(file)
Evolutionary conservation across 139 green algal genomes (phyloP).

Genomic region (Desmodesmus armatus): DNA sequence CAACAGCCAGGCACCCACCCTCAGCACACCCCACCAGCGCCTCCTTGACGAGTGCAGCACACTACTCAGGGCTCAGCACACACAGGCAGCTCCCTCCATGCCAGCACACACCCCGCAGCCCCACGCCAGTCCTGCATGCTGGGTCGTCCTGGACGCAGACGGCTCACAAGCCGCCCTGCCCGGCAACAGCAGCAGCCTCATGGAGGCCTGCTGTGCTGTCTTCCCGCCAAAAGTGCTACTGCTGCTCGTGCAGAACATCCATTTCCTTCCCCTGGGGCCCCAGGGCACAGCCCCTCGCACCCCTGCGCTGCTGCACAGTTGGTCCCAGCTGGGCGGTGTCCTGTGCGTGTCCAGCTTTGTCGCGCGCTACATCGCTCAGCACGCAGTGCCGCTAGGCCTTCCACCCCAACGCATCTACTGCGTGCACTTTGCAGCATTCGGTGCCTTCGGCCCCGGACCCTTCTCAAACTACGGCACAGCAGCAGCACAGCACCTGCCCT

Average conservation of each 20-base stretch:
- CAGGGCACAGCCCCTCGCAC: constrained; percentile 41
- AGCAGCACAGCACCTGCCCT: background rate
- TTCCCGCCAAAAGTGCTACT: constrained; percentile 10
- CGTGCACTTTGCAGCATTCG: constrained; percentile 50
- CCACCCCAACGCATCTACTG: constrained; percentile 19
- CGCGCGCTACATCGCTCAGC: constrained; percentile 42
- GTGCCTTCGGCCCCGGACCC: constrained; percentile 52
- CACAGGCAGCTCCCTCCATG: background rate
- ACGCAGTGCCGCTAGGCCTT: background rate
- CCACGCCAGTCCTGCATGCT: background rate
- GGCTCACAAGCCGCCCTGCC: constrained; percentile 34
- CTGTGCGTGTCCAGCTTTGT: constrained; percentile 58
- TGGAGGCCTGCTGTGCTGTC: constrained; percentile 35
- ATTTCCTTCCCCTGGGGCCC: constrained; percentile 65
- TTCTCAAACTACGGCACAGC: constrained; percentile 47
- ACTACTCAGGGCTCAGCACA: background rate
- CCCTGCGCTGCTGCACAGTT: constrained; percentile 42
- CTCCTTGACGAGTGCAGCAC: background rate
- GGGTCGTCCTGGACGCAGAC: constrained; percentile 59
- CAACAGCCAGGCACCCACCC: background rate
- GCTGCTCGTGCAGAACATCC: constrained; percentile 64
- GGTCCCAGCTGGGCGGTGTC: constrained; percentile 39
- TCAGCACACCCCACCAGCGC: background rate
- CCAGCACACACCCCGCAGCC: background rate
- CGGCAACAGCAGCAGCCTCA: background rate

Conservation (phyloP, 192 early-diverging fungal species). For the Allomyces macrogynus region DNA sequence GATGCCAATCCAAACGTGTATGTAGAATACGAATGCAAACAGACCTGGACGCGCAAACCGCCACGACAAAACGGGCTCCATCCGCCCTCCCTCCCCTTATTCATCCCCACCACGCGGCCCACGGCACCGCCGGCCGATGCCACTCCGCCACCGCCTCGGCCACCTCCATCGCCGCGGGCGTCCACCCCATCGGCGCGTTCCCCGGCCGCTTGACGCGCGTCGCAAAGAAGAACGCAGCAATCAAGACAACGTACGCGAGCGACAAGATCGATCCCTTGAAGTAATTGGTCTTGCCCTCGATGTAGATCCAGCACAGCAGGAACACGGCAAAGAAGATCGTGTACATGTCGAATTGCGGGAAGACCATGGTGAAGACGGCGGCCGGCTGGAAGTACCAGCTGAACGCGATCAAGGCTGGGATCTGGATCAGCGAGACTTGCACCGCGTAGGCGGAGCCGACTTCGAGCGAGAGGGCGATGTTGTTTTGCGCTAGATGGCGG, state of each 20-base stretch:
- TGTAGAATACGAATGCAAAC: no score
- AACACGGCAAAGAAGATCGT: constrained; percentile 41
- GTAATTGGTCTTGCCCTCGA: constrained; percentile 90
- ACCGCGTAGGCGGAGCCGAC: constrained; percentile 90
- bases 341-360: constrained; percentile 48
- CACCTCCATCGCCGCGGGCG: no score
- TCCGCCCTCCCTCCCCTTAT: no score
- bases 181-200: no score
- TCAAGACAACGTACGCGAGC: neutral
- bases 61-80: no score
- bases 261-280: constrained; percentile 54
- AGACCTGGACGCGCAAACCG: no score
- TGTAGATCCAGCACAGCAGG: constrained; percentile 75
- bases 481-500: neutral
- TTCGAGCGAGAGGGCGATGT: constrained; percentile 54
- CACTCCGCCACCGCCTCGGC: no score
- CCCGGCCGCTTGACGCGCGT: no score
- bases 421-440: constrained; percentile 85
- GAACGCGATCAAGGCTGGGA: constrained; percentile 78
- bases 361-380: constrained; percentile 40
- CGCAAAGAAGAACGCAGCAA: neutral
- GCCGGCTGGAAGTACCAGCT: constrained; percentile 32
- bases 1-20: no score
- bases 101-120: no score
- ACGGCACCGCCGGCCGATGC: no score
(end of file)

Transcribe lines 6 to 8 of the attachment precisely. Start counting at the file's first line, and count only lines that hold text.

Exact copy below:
- TTCCCGCCAAAAGTGCTACT: constrained; percentile 10
- CGTGCACTTTGCAGCATTCG: constrained; percentile 50
- CCACCCCAACGCATCTACTG: constrained; percentile 19